Producer, Manager, Leader

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Personal Musings On My Career Growth

Early in my career I produced stuff. My role was clear. Produce a deliverable. On time and under budget. Yes, ma’am!

As others recognized my growing expertise and experience, I was promoted to manager. My role was clear again. Juggle the demands of my producer role, while directing the efforts of others to make sure they produce a deliverable. On time and under budget. Got it!

Now I’m told I’m a leader. In fact, a lot of people are investing a lot of time and money to make sure I’m a good one. My role is clear yet again. Juggle the demands of my producer role, while directing the efforts of others to make sure they produce a deliverable. On time and under budget. But also create a vision, build a culture, chart a direction and motivate my group to follow me along. On it!

Three hats. One job. Deciding which hat to don in any given hour is challenging. I like being a producer. It gives me satisfaction to create something for which I receive positive feedback. “Great job on such and such!” “I really like that thing you did.” “That whatchamacallit you created really helped me out a lot.” I can’t get enough of that!

But no one pats me on the back because I managed my staff well. I don’t get stopped in the hall with a shout out from superiors that I stayed within my budget for another consecutive year. And I certainly don’t get a rise when I have to reprimand an employee or worse, let one go. Definitely no fun.

Now leader is kind of interesting. Through recent training I’m becoming more aware of myself when wearing that hat. I’m starting to question…Am I walking the walk or just talking the talk? I’m I mentoring or just lecturing? Am I creating a culture I’d like to spend 40 hours a week at? Am I acting like someone worth following?

I’ve learned that as a leader I need to stop thinking “How can I help” and instead “Who can help us?” And not “What can I do?” but “What can we do?” And, of course, I need to stop concentrating on tasks and more on the team. I have to focus more on the we and not the me.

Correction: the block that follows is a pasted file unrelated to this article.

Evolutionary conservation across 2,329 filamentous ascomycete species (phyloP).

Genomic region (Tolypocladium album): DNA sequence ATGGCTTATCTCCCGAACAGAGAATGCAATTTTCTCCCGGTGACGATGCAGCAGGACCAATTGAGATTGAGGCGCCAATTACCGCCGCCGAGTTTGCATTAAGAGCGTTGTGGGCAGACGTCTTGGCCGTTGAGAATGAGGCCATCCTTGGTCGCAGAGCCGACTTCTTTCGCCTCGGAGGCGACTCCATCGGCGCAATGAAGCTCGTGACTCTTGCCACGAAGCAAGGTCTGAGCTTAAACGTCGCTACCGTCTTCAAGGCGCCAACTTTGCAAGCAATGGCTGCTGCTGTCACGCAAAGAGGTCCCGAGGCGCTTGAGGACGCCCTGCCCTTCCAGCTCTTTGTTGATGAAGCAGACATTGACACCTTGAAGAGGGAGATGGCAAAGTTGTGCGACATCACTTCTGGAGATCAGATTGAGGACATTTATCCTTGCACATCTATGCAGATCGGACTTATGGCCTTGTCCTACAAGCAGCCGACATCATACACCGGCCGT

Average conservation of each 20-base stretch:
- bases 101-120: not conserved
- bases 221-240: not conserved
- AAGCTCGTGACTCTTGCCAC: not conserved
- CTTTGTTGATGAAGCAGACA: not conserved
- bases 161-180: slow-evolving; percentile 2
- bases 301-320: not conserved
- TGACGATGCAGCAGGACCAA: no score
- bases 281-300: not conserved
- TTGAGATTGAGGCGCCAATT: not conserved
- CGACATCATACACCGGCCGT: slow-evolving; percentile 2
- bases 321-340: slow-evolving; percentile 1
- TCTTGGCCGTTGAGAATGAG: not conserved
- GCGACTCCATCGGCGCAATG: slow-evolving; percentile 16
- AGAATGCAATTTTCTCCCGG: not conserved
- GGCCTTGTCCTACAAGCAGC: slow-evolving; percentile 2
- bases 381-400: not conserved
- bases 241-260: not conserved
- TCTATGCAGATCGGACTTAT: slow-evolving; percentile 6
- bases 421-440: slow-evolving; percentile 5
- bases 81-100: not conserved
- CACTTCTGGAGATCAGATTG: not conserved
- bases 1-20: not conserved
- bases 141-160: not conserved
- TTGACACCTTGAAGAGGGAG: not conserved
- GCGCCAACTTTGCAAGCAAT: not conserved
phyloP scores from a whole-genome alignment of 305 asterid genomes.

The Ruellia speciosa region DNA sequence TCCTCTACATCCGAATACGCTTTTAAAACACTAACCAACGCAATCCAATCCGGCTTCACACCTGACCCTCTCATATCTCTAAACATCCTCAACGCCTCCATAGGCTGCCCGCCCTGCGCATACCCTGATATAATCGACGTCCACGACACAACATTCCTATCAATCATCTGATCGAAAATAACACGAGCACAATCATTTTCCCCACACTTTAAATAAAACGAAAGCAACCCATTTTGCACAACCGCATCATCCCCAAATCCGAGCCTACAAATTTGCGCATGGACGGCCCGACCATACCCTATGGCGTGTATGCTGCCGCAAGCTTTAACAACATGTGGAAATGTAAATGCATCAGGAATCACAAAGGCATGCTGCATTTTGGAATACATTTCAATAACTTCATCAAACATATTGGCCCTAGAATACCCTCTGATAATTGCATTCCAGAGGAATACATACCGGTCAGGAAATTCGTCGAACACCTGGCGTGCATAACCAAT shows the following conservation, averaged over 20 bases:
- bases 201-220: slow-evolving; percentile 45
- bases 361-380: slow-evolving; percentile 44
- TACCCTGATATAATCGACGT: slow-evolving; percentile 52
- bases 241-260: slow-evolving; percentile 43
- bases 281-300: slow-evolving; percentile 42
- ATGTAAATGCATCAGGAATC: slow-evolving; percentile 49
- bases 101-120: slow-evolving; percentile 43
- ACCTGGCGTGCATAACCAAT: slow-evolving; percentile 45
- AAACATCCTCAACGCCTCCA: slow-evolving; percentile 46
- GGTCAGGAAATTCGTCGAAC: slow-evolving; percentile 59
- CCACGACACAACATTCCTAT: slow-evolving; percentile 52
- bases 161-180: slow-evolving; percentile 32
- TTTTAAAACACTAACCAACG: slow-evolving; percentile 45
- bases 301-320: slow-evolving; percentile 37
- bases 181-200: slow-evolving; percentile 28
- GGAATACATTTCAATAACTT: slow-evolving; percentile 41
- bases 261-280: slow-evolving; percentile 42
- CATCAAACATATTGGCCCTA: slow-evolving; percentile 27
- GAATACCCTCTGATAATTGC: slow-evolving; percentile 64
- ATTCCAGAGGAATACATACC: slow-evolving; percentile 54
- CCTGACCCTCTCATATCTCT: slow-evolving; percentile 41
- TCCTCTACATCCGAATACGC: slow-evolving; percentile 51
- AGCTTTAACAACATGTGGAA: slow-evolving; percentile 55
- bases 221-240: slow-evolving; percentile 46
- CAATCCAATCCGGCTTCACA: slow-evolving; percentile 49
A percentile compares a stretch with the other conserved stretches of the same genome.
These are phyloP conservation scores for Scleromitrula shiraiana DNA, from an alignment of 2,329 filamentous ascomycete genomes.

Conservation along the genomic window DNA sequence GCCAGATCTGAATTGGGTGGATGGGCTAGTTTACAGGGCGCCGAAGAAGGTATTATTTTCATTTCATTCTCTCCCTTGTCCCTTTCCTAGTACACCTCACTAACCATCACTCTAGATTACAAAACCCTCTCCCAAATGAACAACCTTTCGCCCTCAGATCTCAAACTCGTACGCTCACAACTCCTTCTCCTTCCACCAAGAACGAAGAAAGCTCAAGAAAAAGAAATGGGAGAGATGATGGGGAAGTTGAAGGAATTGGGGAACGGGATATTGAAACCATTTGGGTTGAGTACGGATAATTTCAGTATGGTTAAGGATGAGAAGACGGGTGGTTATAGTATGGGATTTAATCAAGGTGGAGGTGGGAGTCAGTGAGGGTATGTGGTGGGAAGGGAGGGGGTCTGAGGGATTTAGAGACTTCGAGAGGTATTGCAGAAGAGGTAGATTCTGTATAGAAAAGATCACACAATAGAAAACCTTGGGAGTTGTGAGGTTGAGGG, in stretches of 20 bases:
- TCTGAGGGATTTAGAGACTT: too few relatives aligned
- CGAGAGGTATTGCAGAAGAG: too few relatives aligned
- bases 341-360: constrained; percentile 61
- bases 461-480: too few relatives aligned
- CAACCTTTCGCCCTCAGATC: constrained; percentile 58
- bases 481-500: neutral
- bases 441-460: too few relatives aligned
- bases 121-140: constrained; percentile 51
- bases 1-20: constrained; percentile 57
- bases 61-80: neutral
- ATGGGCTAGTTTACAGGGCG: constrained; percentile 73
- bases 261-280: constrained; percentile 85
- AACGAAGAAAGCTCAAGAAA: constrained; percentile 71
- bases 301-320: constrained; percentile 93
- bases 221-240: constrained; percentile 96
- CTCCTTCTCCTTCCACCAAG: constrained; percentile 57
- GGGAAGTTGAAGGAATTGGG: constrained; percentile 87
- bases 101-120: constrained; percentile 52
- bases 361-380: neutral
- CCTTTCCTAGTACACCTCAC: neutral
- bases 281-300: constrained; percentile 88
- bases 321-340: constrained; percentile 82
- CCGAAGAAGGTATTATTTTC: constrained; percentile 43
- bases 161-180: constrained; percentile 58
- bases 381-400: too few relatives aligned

And as a leader, the things I’m supposed to be good at are head spinning. I’m supposed to be a diplomat. I’m supposed to be a delegator. I’m supposed to have “crucial conversations” when necessary. I’m supposed to take the bullet for the team. All while having to know enough about every function performed by my staff—even those out of my area of expertise—to allow me to recruit talent, determine the right metrics for evaluating results, make informed decisions, and speak the language of department functions when my staff is not present. It’s truly mind-boggling.

The best part is though, being a leader isn’t even part of my job description. It’s not something I’m evaluated on at the end of the year. And it’s something I get little to no feedback on. Now if I don’t perform well as a producer or manager, trust me…my yearly review doesn’t go so well. Drop the ball on my leadership duties? Quite frankly no one seems to notice. Maybe my staff does, but they don’t dare say anything. Would you? “Hey, boss, I’m not feeling as motivated by you lately.” Or maybe, “I’m questioning if that’s really the best long-range vision for the department.” Yeah, I don’t think so.

So now that I’m one year into my VALOR leadership training, I ask myself…am I doing well as a leader? And my honest answer is…really, I’m not sure. I could ask the people I lead. I could ask my supervisor or even his supervisor. Or I can ask myself…do I feel confident and effective as a leader? To know for sure, I believe a wise leader would devise a way to receive feedback from all three.

So here’s my plan. I’ll juggle the demands of my producer role, while directing the efforts of others to make sure they produce a deliverable. On time and under budget. I’ll create a vision, build a culture, chart a direction and motivate my group to follow me along. And now, like any good leader, I’ll evaluate my effectiveness. Oh, and along the way I better master the art of juggling too, because that’s the only way I’ll ever manage to get through the workday. Oh my!

 

 

 

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